The 11th edition of the ICC Women’s World Cup, to be held in England from June 24 to July 26, is now 100 days away. While Australia Women, England Women, New Zealand Women and West Indies Women earned automatic berth by finishing in the top half of the Women’s Championship table, India Women, South Africa Women, Sri Lanka Women and Pakistan Women made it through the Qualifiers.
The tournament has recorded many historic moments since it was first played in 1973, and 100s have had a major say.
Five away from 50
So far, 45 100s have been scored by 28 different players from six countries in ten editions of the tournament.
Thomas and Bakewell – the pioneers
Lynne Thomas scored the first century of the tournament in 1973 with 134 to help England beat an International Women’s XI in Hove. In the same game Enid Bakewell, Thomas' teammate, became the second player to make a hundred. She scored 101 not out.
Rachael Heyhoe Flint, who passed away recently, soon joined Bakewell and Thomas. Flint’s 114 was instrumental in England beating Young England Women by 49 runs.
England lead the list
Charlotte Edwards, who retired from international cricket last year, was the last England player to make a hundred in World Cup history. Her unbeaten 106 gave England a win over New Zealand in the third-place play-off in the last edition of the tournament in Mumbai in 2013.
England has recorded a total of 19 centuries – the most by any team in the World Cup, with Janette Brittin and Edwards making four each. No other batter has that many centuries in the history of the competition.
2013 – The batting year
With conditions favourable for batters in the subcontinent, the 2013 World Cup , which was played in Mumbai and Cuttack, recorded 11 centuries – the most in one edition.
1982 – a fallow year
Only two centuries were scored in the 1982 World Cup in New Zealand – the least in any edition.
World record holder
Belinda Clark’s unbeaten 229 – the only double-century in One-Day Internationals for a long time – for Australia in a 363-run win over Denmark Women in the 1997 World Cup in Mumbai is the highest individual score in Women’s cricket.
Consecutive centuries scored
Claire Taylor is the only player to have scored centuries in consecutive World Cups (2000, 2005 and 2009). Her last century came for England Women in a group match in Canberra during the 2009 World Cup when it beat Sri Lanka Women by 100 runs.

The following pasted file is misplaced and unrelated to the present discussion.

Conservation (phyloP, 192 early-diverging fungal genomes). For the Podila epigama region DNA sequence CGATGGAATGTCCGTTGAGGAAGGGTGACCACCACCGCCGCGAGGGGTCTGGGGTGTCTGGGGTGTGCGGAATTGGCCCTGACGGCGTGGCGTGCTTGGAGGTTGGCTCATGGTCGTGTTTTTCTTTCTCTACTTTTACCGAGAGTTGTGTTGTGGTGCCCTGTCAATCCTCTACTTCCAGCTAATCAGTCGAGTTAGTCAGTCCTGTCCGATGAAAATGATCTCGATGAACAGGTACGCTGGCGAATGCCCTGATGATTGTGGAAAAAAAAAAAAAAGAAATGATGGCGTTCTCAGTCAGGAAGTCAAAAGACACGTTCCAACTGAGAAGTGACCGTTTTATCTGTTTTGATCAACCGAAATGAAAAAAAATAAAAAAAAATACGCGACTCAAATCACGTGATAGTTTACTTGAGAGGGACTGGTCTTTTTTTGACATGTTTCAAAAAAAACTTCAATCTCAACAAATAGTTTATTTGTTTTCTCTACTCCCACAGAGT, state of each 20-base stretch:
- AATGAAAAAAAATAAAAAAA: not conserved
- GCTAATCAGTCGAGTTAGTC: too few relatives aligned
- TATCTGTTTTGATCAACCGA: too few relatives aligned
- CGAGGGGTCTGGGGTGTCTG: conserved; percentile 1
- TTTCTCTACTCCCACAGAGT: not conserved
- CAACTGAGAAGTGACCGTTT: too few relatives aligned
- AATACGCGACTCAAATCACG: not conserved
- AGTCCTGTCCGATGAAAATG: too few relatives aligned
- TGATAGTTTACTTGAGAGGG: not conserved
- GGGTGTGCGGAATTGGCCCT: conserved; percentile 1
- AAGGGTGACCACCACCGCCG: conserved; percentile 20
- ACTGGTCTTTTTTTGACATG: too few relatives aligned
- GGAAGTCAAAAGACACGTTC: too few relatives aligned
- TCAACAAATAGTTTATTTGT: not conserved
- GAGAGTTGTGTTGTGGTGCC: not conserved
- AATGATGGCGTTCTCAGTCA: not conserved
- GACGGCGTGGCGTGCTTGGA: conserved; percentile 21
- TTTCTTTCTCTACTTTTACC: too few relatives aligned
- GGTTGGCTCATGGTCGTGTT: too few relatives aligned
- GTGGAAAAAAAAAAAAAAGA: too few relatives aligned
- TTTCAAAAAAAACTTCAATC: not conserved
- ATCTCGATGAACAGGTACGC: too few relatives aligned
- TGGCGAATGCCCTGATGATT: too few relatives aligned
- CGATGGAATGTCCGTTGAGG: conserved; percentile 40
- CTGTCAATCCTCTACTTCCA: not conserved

Suzie Bates could equal Taylor's record in the opening match of the 2017 World Cup between New Zealand Women and Sri Lanka Women in Bristol, having previously scored centuries in the 2009 and 2013 World Cups, the last coming in a seven-wicket defeat to Australia Women in Cuttack.
A second century beckons
The 2017 World Cup could see as many as seven players score their second centuries in the tournament, all on the first day of action: If in their respective XIs, Mithali Raj, MD Thirushkamini, Harmanpreet Kaur in Derby, Marizanne Kapp in Leicester, and Meg Lanning and Stafanie Taylor in Taunton could all be in the race.
Fastest 100 (from 1997 onwards)
Since balls faced by a batter has been recorded, Karen Rolton’s 107 not out in 57 balls is the fastest century in World Cups. She had made that score in Australia’s nine-wicket win over South Africa in the 2000 World Cup in New Zealand.
Slowest 100 (from 1997 onwards)
Lisa Keightley made 103 in 150 balls for Australia in a 97-run win over hosts South Africa in the 2005 World Cup.
Country-wise breakup of centuries
England – 19; New Zealand – 10; Australia – 10; India – 3; South Africa – 2; West Indies – 1.
The first from each country
England – Enid Bakewell (1973); New Zealand – Barb Bevege (1982); Australia – Lindsay Reeler (1988); South Africa – Linda Olivier (2000); India – MD Thirushkamini (2013); West Indies – Stafanie Taylor (2013).
Edition wise breakup of centuries
1973 – 4; 1982 – 2; 1988 – 5; 1993 – 5; 1997 – 6; 2000 – 6; 2005 – 3; 2009 – 3; 2013 – 11.